No. 2 is the financial angle: D’Antoni won’t even be the highest-paid Lakers coach. That will be Mike Brown, making $4.5 million this season and next. D’Antoni’s $4 million is one-third of the $12 million (at least) Buss would have had to pay Phil.
Buss, who used to throw money around as if this was Monopoly, has become bonkers about finance in recent years, laying off everyone in the basketball operation up to and including assistant GM Ronnie Lester before the lockout.[/caption]
Even the new $150 million-per-year local TV deal with Time Warner – a 400 percent bump over their previous $30 million deal with Fox – hasn’t reassured Buss, with his new $50 million assessment for revenue sharing plus $30 million in luxury tax, which will jump when next season’s repeater penalty kicks in.
No. 3, and perhaps most important of all: If Buss was cool with Jackson, I’m guessing he had quite enough of the Phil Era. If they wound up going hat-in-hand to Jackson every time he left, the Buss family wasn’t really the Lakers. Phil was.
Jackson was uncontrollable. There were no secrets with him around. He zinged “Jimmy,” making the Jim-Jeanie sibling rivalry visible.
Of course, it’s always hard to find out what really happened from the Lakers… who may not actually know, themselves.
When they traded Shaquille O’Neal in 2004, Buss insisted it was strictly for financial reasons, Kobe Bryant’s looming free agency. Coincidentally or not, Buss withdrew the extension he offered Jackson, who had just told Kupchak he couldn’t coach Bryant anymore. The Lakers didn’t just pull the offer. They announced it, turning Jackson into a lame duck.
It was true, there was a financial issue with Shaq turning down a $22 million-per-year extension. Of course, they had months to negotiate it – except that Buss had gone down into deepest Orange County, where Bryant lived, and met with him at the Newport Beach Four Seasons on Super Sunday, Feb. 1, 2004.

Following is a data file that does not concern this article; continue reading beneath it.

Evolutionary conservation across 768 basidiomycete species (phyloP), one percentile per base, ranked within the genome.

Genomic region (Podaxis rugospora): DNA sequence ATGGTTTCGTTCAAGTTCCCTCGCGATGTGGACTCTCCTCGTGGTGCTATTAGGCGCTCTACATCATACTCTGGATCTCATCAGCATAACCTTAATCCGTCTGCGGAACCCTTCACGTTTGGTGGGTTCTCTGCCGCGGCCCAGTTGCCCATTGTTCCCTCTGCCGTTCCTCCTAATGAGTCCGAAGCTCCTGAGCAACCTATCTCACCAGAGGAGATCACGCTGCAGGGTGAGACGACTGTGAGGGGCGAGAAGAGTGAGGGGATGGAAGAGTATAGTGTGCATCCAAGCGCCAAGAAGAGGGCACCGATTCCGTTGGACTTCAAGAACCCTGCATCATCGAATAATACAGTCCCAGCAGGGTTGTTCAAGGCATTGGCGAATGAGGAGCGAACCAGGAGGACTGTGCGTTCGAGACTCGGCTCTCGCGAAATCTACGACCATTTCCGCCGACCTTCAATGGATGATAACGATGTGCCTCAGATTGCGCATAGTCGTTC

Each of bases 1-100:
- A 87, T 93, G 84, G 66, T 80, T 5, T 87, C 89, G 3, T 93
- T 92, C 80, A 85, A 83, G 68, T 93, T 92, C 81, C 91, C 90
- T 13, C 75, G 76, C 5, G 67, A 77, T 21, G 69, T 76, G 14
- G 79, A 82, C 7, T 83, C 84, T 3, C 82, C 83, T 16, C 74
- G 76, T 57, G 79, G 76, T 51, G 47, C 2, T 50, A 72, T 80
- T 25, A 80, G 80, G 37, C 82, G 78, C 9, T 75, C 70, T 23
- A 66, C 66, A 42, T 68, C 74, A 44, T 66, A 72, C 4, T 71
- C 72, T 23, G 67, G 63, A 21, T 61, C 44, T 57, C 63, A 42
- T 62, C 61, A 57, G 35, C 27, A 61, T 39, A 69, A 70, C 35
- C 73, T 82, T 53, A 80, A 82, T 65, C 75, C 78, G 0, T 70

Buss told Bryant he had decided to trade O’Neal, either to let Bryant know he was their guy or reassure him the team was financially solid. Of course, it was all about signing Bryant, as it should have been.
Bryant was halfway out the door with his fabled poise shattered and smoke coming out of his ears, trying to play while commuting back and forth from Colorado for his rape trial. He was so intrigued by the up-and-coming Clippers, he tried to meet coach Mike Dunleavy before the exhibition opener in Anaheim.
At the time, I thought Buss wouldn’t be able to conceive of the Clippers stealing his star and would wake up July 1, 2004 to find his franchise player missing. To his credit, Buss figured it out.
The choice was clear. Bryant was 25 and a conditioning zealot. O’Neal was 31 and expanding. After ballooning into the 350-poundd range, he promised to come in at 300 the next season but arrived weighing closer to 400.
Buss ultimately turned Bryant around with an 11th-hour phone call from Croatia (nothing gets between the Laker paterfamilias and his vacations).
Inevitably but undeservedly, Bryant – who thought he would be the one to go – was blamed for running off O’Neal, becoming the most shunned superstar by his peers in NBA history. So Buss’ insistence that he traded O’Neal purely for financial reasons was an attempt to shield his star as best he could.